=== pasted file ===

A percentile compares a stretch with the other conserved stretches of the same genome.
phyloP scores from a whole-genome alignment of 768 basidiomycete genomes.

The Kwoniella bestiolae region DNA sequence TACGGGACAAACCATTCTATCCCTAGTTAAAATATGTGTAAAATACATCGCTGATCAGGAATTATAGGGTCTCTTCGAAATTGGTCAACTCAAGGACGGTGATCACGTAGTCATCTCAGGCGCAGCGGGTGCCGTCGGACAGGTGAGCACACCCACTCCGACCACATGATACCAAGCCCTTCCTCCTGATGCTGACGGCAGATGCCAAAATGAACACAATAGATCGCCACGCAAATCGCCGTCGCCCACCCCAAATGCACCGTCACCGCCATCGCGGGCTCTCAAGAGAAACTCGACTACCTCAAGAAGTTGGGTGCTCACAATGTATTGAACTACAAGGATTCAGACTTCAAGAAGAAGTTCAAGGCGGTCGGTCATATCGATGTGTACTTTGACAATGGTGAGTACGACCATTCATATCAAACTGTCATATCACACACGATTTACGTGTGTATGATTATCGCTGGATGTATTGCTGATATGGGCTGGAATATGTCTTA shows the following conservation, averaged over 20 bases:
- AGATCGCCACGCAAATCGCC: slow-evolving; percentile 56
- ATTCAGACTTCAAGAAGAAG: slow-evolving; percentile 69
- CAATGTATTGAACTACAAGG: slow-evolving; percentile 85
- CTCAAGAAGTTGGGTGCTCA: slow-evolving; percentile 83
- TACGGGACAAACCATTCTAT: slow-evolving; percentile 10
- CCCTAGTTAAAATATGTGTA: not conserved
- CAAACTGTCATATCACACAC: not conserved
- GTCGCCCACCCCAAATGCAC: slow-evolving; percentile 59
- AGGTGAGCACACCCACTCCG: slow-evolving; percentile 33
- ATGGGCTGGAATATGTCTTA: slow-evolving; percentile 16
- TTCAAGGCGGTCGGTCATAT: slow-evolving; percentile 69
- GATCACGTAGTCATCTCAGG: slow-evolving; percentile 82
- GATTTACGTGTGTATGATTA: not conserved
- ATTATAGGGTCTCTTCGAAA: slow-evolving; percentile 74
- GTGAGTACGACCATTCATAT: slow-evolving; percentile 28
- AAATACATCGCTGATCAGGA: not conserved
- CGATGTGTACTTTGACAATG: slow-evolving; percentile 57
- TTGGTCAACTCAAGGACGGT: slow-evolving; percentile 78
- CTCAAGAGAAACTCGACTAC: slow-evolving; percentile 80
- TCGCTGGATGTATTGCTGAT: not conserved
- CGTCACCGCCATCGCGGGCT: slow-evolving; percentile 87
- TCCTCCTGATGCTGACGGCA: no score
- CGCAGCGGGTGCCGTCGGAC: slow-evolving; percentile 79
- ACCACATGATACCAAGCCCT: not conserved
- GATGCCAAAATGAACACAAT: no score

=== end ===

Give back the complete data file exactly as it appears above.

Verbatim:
A percentile compares a stretch with the other conserved stretches of the same genome.
phyloP scores from a whole-genome alignment of 768 basidiomycete genomes.

The Kwoniella bestiolae region DNA sequence TACGGGACAAACCATTCTATCCCTAGTTAAAATATGTGTAAAATACATCGCTGATCAGGAATTATAGGGTCTCTTCGAAATTGGTCAACTCAAGGACGGTGATCACGTAGTCATCTCAGGCGCAGCGGGTGCCGTCGGACAGGTGAGCACACCCACTCCGACCACATGATACCAAGCCCTTCCTCCTGATGCTGACGGCAGATGCCAAAATGAACACAATAGATCGCCACGCAAATCGCCGTCGCCCACCCCAAATGCACCGTCACCGCCATCGCGGGCTCTCAAGAGAAACTCGACTACCTCAAGAAGTTGGGTGCTCACAATGTATTGAACTACAAGGATTCAGACTTCAAGAAGAAGTTCAAGGCGGTCGGTCATATCGATGTGTACTTTGACAATGGTGAGTACGACCATTCATATCAAACTGTCATATCACACACGATTTACGTGTGTATGATTATCGCTGGATGTATTGCTGATATGGGCTGGAATATGTCTTA shows the following conservation, averaged over 20 bases:
- AGATCGCCACGCAAATCGCC: slow-evolving; percentile 56
- ATTCAGACTTCAAGAAGAAG: slow-evolving; percentile 69
- CAATGTATTGAACTACAAGG: slow-evolving; percentile 85
- CTCAAGAAGTTGGGTGCTCA: slow-evolving; percentile 83
- TACGGGACAAACCATTCTAT: slow-evolving; percentile 10
- CCCTAGTTAAAATATGTGTA: not conserved
- CAAACTGTCATATCACACAC: not conserved
- GTCGCCCACCCCAAATGCAC: slow-evolving; percentile 59
- AGGTGAGCACACCCACTCCG: slow-evolving; percentile 33
- ATGGGCTGGAATATGTCTTA: slow-evolving; percentile 16
- TTCAAGGCGGTCGGTCATAT: slow-evolving; percentile 69
- GATCACGTAGTCATCTCAGG: slow-evolving; percentile 82
- GATTTACGTGTGTATGATTA: not conserved
- ATTATAGGGTCTCTTCGAAA: slow-evolving; percentile 74
- GTGAGTACGACCATTCATAT: slow-evolving; percentile 28
- AAATACATCGCTGATCAGGA: not conserved
- CGATGTGTACTTTGACAATG: slow-evolving; percentile 57
- TTGGTCAACTCAAGGACGGT: slow-evolving; percentile 78
- CTCAAGAGAAACTCGACTAC: slow-evolving; percentile 80
- TCGCTGGATGTATTGCTGAT: not conserved
- CGTCACCGCCATCGCGGGCT: slow-evolving; percentile 87
- TCCTCCTGATGCTGACGGCA: no score
- CGCAGCGGGTGCCGTCGGAC: slow-evolving; percentile 79
- ACCACATGATACCAAGCCCT: not conserved
- GATGCCAAAATGAACACAAT: no score